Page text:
Posted by: tommtn | March 6, 2015

California Adopts New Public Health Goal for Perchlorate

Tom Bloomfield, The Gallagher Law Group PC
On February 27, 2015, California revised its Public Health Goal (“PHG”) from 6 parts per billion (“ppb”) down to 1 ppb for perchlorate in drinking water. For now, the primary state drinking water standard (Maximum Contaminant Level or “MCL”) for perchlorate remains unchanged at 6 ppb. As stated by the California Environmental Protection Agency, Office of Environmental Health Hazard Assessment (“OEHHA”):

“The update considers recent toxicological and epidemiological literature providing new information on exposures to and possible effects of perchlorate, focuses on infants as a susceptible population, and, pursuant to California Health and Safety Code Section 116365.2, incorporates updated drinking water ingestion rates for infants. These considerations have resulted in a decrease of the perchlorate PHG from 6 ppb to 1 ppb.”

Additional information about the new PHG, including technical support documents, public comment and responses and a fact sheet, can be found here.

The PHG is not a regulatory standard that must be achieved by water purveyors but it does have the potential to affect the primary drinking water standard for perchlorate. The Health and Safety Code requires the Department of Public Health to review the primary drinking water standard, or MCL, every five years and amend the standard if:

(1) Changes in technology or treatment techniques that permit a materially greater protection of public health or attainment of the public health goal.
(2) New scientific evidence that indicates that the substance may present a materially different risk to public health than was previously determined.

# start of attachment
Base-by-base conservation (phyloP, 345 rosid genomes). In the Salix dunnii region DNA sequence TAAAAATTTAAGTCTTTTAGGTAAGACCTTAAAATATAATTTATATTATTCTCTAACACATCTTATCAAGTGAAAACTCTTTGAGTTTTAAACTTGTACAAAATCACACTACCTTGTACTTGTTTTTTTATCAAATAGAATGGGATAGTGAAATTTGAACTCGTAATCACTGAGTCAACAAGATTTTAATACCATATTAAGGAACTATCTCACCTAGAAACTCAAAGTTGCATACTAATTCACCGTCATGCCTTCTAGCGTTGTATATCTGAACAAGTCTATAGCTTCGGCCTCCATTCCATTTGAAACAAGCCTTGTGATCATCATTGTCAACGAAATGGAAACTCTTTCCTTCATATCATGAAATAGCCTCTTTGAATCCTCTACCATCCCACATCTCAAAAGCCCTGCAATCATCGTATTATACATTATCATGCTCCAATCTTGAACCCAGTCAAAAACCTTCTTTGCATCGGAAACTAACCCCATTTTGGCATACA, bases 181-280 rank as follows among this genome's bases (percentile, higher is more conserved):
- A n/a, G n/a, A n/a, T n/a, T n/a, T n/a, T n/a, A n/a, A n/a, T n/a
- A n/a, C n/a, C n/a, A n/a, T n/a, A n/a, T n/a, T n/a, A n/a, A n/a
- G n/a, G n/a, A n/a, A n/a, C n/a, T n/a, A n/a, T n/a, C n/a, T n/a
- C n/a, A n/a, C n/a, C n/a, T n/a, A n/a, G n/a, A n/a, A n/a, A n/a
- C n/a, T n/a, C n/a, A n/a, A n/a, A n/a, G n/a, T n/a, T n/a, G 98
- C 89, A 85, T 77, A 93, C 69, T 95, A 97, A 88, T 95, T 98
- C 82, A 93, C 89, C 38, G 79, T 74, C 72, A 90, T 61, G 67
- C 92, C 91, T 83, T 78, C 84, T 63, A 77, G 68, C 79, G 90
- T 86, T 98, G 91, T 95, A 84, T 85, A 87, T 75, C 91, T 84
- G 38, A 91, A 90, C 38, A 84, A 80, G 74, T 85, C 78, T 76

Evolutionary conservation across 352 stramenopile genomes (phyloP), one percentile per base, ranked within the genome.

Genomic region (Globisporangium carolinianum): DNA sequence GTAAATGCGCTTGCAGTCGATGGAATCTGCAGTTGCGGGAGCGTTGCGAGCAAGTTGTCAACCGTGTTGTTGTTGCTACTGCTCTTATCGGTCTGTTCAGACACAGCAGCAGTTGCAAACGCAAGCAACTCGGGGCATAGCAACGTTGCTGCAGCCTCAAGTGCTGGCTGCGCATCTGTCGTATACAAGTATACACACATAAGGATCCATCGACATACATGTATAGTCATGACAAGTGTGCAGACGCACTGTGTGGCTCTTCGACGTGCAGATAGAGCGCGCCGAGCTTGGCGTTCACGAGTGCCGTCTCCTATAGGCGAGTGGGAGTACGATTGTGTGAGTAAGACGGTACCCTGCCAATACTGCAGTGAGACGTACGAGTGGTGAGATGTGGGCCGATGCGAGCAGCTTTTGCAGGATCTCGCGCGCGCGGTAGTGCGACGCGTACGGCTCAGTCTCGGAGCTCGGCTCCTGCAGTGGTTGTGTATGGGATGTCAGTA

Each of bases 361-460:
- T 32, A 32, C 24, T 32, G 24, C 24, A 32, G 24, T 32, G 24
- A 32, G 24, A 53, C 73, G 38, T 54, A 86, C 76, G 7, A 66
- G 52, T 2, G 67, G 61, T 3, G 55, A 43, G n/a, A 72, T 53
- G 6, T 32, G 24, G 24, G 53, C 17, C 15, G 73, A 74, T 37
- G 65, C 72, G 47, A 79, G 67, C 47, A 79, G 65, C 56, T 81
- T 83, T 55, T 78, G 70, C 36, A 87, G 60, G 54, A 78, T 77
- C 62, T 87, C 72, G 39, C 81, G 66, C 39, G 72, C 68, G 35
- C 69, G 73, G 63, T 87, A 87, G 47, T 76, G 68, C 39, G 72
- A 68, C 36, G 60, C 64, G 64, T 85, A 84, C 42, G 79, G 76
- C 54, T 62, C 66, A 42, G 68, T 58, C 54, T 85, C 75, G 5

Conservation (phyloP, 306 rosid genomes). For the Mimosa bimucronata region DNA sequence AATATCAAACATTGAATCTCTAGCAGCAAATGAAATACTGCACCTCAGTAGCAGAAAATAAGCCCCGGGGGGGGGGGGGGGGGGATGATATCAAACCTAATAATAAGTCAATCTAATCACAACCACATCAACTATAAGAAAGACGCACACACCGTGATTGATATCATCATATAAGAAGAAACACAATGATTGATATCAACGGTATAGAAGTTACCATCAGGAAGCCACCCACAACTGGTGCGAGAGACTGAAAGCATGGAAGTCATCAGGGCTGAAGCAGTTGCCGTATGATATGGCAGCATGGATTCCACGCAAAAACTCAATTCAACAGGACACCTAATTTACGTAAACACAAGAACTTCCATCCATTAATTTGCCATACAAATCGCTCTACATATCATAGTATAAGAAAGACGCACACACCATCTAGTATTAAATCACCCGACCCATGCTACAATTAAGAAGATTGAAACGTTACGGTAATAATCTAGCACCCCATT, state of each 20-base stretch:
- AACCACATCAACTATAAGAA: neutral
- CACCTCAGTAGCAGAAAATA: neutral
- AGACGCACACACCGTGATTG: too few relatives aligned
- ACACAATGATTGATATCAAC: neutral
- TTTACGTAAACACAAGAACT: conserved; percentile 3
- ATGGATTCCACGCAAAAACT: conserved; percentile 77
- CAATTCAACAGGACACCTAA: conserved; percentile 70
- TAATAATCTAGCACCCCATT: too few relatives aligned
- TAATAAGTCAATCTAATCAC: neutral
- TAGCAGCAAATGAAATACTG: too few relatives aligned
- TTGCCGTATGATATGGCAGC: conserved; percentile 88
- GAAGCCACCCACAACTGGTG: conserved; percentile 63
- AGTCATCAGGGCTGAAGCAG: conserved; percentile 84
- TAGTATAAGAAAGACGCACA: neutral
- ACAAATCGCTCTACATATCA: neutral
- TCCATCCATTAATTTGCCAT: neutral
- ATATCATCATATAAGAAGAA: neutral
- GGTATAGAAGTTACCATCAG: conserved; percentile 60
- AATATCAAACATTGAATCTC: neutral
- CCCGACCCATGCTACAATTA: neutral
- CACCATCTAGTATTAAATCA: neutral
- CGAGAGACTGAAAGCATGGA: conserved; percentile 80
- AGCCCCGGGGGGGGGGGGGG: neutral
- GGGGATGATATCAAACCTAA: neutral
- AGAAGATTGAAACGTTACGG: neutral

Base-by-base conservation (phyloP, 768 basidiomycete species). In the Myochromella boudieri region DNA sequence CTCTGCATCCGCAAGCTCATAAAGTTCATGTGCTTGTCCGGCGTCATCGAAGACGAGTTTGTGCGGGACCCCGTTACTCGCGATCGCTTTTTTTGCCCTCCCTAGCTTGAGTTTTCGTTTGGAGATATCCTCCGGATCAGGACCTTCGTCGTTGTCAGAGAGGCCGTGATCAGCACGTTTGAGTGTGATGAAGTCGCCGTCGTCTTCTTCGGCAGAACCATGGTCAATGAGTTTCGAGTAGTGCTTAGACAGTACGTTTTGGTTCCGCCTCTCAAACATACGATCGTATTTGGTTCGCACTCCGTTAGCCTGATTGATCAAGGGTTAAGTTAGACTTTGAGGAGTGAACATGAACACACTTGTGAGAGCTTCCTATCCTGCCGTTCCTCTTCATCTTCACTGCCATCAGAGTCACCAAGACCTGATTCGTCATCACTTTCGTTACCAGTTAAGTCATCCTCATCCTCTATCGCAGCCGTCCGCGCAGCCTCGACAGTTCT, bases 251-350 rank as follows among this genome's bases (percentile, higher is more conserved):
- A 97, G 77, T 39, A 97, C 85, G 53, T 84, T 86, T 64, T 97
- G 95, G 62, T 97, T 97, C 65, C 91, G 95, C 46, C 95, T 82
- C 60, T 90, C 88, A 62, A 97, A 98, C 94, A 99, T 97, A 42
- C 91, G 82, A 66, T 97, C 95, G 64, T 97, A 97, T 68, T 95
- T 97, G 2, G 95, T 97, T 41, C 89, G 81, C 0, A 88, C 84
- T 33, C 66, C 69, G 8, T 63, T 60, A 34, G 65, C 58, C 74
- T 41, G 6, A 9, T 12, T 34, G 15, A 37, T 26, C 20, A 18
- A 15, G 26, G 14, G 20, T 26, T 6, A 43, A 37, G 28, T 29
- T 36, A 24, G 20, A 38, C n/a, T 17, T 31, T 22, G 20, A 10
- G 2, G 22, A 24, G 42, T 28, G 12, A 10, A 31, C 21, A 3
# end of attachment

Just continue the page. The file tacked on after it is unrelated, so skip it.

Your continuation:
California Health and Safety Code, section 116365(g).

The PHG is one factor in setting the MCL, but it does not dictate the level. State law also requires the agency to consider technical and economic feasibility. The code requires the following:

Each primary drinking water standard adopted by the department shall be set at a level as close as feasible to the corresponding public health goal placing primary emphasis on the protection of public health, and that, to the extent technologically and economically feasible, meets all of the following:

(1) With respect to acutely toxic substances, avoids any known or anticipated adverse affects on public health with an adequate margin of safety, and
(2) With respect to carcinogens, or any substances that may cause chronic disease, avoids any significant risk to public health.

California Health and Safety Code, section 116365(a).

In practice, most MCLs are set at higher concentrations (e.g. less stringent) than the PHG. Specifically, of the 87 drinking water contaminants with MCLs and PHGs, 54 have an MCL greater than the PHG. Some are significantly higher. For instance, arsenic has a PHG of 0.004 ppb and an MCL of 10 ppb. Cadmium has a PHG of 0.04 ppb and an MCL of 5 ppb.

If the state elects to lower the MCL for perchlorate, that more stringent standard has the potential to increase costs to water purveyors and water users. For example, while there are some industrial sources of perchlorate due to weapons manufacturing, fireworks manufacturing and other industrial activities, perchlorate also exists in groundwater due to farming and natural sources. In Southern California citrus orchards, Chilean nitrate fertilizer was in wide use this last century. Naturally occurring perchlorate can also exist and is well documented in semi-arid regions. Both of these non-industrial sources can produce perchlorate in groundwater at concentrations greater than 1 ppb.

For further questions on this development, please contact Tom Bloomfield at tbloomfield@thegallaghergroup.com

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